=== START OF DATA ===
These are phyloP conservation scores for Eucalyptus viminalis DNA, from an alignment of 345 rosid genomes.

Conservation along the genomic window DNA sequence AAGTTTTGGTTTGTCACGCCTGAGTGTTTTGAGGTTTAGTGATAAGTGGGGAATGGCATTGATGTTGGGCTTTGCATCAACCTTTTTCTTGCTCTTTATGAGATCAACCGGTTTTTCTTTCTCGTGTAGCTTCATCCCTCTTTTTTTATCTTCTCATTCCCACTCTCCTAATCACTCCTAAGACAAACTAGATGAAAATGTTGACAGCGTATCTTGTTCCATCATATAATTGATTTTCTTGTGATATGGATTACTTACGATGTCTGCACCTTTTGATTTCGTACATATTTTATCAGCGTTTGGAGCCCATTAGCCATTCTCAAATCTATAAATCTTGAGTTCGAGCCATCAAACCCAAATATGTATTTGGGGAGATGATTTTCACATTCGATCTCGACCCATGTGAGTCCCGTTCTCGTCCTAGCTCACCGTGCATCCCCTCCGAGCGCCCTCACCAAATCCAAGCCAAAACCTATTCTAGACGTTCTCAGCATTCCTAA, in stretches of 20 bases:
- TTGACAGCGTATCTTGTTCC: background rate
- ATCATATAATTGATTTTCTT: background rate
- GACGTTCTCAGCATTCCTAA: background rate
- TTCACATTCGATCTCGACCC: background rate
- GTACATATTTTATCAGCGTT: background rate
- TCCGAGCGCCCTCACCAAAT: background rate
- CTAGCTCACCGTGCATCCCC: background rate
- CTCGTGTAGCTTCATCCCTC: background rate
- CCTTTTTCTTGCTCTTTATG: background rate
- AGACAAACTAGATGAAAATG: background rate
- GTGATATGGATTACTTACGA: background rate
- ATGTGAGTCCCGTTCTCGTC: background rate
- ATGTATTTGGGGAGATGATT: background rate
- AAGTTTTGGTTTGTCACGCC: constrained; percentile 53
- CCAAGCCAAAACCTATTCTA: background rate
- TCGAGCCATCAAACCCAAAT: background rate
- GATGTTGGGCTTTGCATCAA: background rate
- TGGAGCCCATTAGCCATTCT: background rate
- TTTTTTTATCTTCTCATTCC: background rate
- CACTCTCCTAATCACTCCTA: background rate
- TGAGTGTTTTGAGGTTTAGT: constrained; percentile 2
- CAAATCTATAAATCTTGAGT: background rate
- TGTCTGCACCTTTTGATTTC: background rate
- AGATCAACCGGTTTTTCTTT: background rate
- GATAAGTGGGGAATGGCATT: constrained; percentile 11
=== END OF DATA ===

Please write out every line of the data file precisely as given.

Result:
These are phyloP conservation scores for Eucalyptus viminalis DNA, from an alignment of 345 rosid genomes.

Conservation along the genomic window DNA sequence AAGTTTTGGTTTGTCACGCCTGAGTGTTTTGAGGTTTAGTGATAAGTGGGGAATGGCATTGATGTTGGGCTTTGCATCAACCTTTTTCTTGCTCTTTATGAGATCAACCGGTTTTTCTTTCTCGTGTAGCTTCATCCCTCTTTTTTTATCTTCTCATTCCCACTCTCCTAATCACTCCTAAGACAAACTAGATGAAAATGTTGACAGCGTATCTTGTTCCATCATATAATTGATTTTCTTGTGATATGGATTACTTACGATGTCTGCACCTTTTGATTTCGTACATATTTTATCAGCGTTTGGAGCCCATTAGCCATTCTCAAATCTATAAATCTTGAGTTCGAGCCATCAAACCCAAATATGTATTTGGGGAGATGATTTTCACATTCGATCTCGACCCATGTGAGTCCCGTTCTCGTCCTAGCTCACCGTGCATCCCCTCCGAGCGCCCTCACCAAATCCAAGCCAAAACCTATTCTAGACGTTCTCAGCATTCCTAA, in stretches of 20 bases:
- TTGACAGCGTATCTTGTTCC: background rate
- ATCATATAATTGATTTTCTT: background rate
- GACGTTCTCAGCATTCCTAA: background rate
- TTCACATTCGATCTCGACCC: background rate
- GTACATATTTTATCAGCGTT: background rate
- TCCGAGCGCCCTCACCAAAT: background rate
- CTAGCTCACCGTGCATCCCC: background rate
- CTCGTGTAGCTTCATCCCTC: background rate
- CCTTTTTCTTGCTCTTTATG: background rate
- AGACAAACTAGATGAAAATG: background rate
- GTGATATGGATTACTTACGA: background rate
- ATGTGAGTCCCGTTCTCGTC: background rate
- ATGTATTTGGGGAGATGATT: background rate
- AAGTTTTGGTTTGTCACGCC: constrained; percentile 53
- CCAAGCCAAAACCTATTCTA: background rate
- TCGAGCCATCAAACCCAAAT: background rate
- GATGTTGGGCTTTGCATCAA: background rate
- TGGAGCCCATTAGCCATTCT: background rate
- TTTTTTTATCTTCTCATTCC: background rate
- CACTCTCCTAATCACTCCTA: background rate
- TGAGTGTTTTGAGGTTTAGT: constrained; percentile 2
- CAAATCTATAAATCTTGAGT: background rate
- TGTCTGCACCTTTTGATTTC: background rate
- AGATCAACCGGTTTTTCTTT: background rate
- GATAAGTGGGGAATGGCATT: constrained; percentile 11